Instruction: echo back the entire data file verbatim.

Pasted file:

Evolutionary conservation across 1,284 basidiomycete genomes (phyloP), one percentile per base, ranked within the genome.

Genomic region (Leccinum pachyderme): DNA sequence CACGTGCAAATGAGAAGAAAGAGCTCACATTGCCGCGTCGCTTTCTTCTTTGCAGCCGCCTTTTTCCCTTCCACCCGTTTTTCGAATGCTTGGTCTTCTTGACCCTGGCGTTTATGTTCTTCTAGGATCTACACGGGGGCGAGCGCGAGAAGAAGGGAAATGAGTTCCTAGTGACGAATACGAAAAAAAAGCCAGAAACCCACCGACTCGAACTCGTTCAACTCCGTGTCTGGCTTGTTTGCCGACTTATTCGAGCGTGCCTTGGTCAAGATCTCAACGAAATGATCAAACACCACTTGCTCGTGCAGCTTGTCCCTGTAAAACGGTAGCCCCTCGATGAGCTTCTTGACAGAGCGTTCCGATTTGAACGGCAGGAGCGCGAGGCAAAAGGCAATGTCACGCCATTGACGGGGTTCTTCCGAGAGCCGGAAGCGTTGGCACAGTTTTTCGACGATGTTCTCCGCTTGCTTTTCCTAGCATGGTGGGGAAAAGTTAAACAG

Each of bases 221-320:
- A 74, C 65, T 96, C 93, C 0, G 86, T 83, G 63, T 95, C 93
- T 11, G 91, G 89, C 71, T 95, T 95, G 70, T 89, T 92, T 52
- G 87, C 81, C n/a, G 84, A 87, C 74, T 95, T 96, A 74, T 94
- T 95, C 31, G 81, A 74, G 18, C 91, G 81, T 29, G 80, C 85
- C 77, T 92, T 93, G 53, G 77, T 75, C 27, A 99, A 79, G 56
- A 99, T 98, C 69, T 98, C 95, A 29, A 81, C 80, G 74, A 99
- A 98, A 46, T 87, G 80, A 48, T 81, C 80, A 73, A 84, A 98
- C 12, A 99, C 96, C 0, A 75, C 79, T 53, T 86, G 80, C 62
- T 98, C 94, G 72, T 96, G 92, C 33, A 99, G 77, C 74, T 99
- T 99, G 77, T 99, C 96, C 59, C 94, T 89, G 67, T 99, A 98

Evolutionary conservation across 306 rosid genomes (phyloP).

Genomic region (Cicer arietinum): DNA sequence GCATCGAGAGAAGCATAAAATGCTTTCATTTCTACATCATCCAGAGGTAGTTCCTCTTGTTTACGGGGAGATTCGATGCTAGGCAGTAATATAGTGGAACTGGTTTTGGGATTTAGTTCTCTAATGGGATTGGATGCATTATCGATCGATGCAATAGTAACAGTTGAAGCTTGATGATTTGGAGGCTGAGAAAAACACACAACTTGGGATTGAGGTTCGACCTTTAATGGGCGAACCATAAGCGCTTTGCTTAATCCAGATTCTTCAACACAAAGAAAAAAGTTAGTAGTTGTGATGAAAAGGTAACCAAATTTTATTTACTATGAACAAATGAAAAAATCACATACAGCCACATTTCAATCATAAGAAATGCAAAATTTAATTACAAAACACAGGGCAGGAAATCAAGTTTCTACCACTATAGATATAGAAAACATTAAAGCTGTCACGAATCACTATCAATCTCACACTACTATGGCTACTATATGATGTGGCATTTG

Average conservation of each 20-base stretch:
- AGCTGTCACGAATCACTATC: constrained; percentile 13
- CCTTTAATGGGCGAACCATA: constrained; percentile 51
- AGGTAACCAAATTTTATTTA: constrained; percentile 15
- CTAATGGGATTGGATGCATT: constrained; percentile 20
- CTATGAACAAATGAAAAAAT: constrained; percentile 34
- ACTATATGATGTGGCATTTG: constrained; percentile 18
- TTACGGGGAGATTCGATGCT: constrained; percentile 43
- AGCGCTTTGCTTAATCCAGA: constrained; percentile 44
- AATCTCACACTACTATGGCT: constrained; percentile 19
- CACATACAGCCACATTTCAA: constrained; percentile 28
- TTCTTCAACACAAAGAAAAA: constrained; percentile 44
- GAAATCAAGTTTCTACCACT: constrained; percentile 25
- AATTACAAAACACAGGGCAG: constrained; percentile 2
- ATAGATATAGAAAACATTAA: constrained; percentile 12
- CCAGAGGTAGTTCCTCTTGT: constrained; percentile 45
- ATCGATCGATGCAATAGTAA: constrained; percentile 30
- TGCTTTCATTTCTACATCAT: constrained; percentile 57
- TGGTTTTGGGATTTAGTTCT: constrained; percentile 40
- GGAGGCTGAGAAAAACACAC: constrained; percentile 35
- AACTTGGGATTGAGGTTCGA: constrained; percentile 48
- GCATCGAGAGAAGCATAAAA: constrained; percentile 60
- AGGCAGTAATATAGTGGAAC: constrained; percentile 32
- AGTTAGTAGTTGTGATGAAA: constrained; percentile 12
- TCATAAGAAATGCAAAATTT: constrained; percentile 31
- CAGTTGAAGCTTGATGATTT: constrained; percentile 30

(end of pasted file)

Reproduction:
Evolutionary conservation across 1,284 basidiomycete genomes (phyloP), one percentile per base, ranked within the genome.

Genomic region (Leccinum pachyderme): DNA sequence CACGTGCAAATGAGAAGAAAGAGCTCACATTGCCGCGTCGCTTTCTTCTTTGCAGCCGCCTTTTTCCCTTCCACCCGTTTTTCGAATGCTTGGTCTTCTTGACCCTGGCGTTTATGTTCTTCTAGGATCTACACGGGGGCGAGCGCGAGAAGAAGGGAAATGAGTTCCTAGTGACGAATACGAAAAAAAAGCCAGAAACCCACCGACTCGAACTCGTTCAACTCCGTGTCTGGCTTGTTTGCCGACTTATTCGAGCGTGCCTTGGTCAAGATCTCAACGAAATGATCAAACACCACTTGCTCGTGCAGCTTGTCCCTGTAAAACGGTAGCCCCTCGATGAGCTTCTTGACAGAGCGTTCCGATTTGAACGGCAGGAGCGCGAGGCAAAAGGCAATGTCACGCCATTGACGGGGTTCTTCCGAGAGCCGGAAGCGTTGGCACAGTTTTTCGACGATGTTCTCCGCTTGCTTTTCCTAGCATGGTGGGGAAAAGTTAAACAG

Each of bases 221-320:
- A 74, C 65, T 96, C 93, C 0, G 86, T 83, G 63, T 95, C 93
- T 11, G 91, G 89, C 71, T 95, T 95, G 70, T 89, T 92, T 52
- G 87, C 81, C n/a, G 84, A 87, C 74, T 95, T 96, A 74, T 94
- T 95, C 31, G 81, A 74, G 18, C 91, G 81, T 29, G 80, C 85
- C 77, T 92, T 93, G 53, G 77, T 75, C 27, A 99, A 79, G 56
- A 99, T 98, C 69, T 98, C 95, A 29, A 81, C 80, G 74, A 99
- A 98, A 46, T 87, G 80, A 48, T 81, C 80, A 73, A 84, A 98
- C 12, A 99, C 96, C 0, A 75, C 79, T 53, T 86, G 80, C 62
- T 98, C 94, G 72, T 96, G 92, C 33, A 99, G 77, C 74, T 99
- T 99, G 77, T 99, C 96, C 59, C 94, T 89, G 67, T 99, A 98

Evolutionary conservation across 306 rosid genomes (phyloP).

Genomic region (Cicer arietinum): DNA sequence GCATCGAGAGAAGCATAAAATGCTTTCATTTCTACATCATCCAGAGGTAGTTCCTCTTGTTTACGGGGAGATTCGATGCTAGGCAGTAATATAGTGGAACTGGTTTTGGGATTTAGTTCTCTAATGGGATTGGATGCATTATCGATCGATGCAATAGTAACAGTTGAAGCTTGATGATTTGGAGGCTGAGAAAAACACACAACTTGGGATTGAGGTTCGACCTTTAATGGGCGAACCATAAGCGCTTTGCTTAATCCAGATTCTTCAACACAAAGAAAAAAGTTAGTAGTTGTGATGAAAAGGTAACCAAATTTTATTTACTATGAACAAATGAAAAAATCACATACAGCCACATTTCAATCATAAGAAATGCAAAATTTAATTACAAAACACAGGGCAGGAAATCAAGTTTCTACCACTATAGATATAGAAAACATTAAAGCTGTCACGAATCACTATCAATCTCACACTACTATGGCTACTATATGATGTGGCATTTG

Average conservation of each 20-base stretch:
- AGCTGTCACGAATCACTATC: constrained; percentile 13
- CCTTTAATGGGCGAACCATA: constrained; percentile 51
- AGGTAACCAAATTTTATTTA: constrained; percentile 15
- CTAATGGGATTGGATGCATT: constrained; percentile 20
- CTATGAACAAATGAAAAAAT: constrained; percentile 34
- ACTATATGATGTGGCATTTG: constrained; percentile 18
- TTACGGGGAGATTCGATGCT: constrained; percentile 43
- AGCGCTTTGCTTAATCCAGA: constrained; percentile 44
- AATCTCACACTACTATGGCT: constrained; percentile 19
- CACATACAGCCACATTTCAA: constrained; percentile 28
- TTCTTCAACACAAAGAAAAA: constrained; percentile 44
- GAAATCAAGTTTCTACCACT: constrained; percentile 25
- AATTACAAAACACAGGGCAG: constrained; percentile 2
- ATAGATATAGAAAACATTAA: constrained; percentile 12
- CCAGAGGTAGTTCCTCTTGT: constrained; percentile 45
- ATCGATCGATGCAATAGTAA: constrained; percentile 30
- TGCTTTCATTTCTACATCAT: constrained; percentile 57
- TGGTTTTGGGATTTAGTTCT: constrained; percentile 40
- GGAGGCTGAGAAAAACACAC: constrained; percentile 35
- AACTTGGGATTGAGGTTCGA: constrained; percentile 48
- GCATCGAGAGAAGCATAAAA: constrained; percentile 60
- AGGCAGTAATATAGTGGAAC: constrained; percentile 32
- AGTTAGTAGTTGTGATGAAA: constrained; percentile 12
- TCATAAGAAATGCAAAATTT: constrained; percentile 31
- CAGTTGAAGCTTGATGATTT: constrained; percentile 30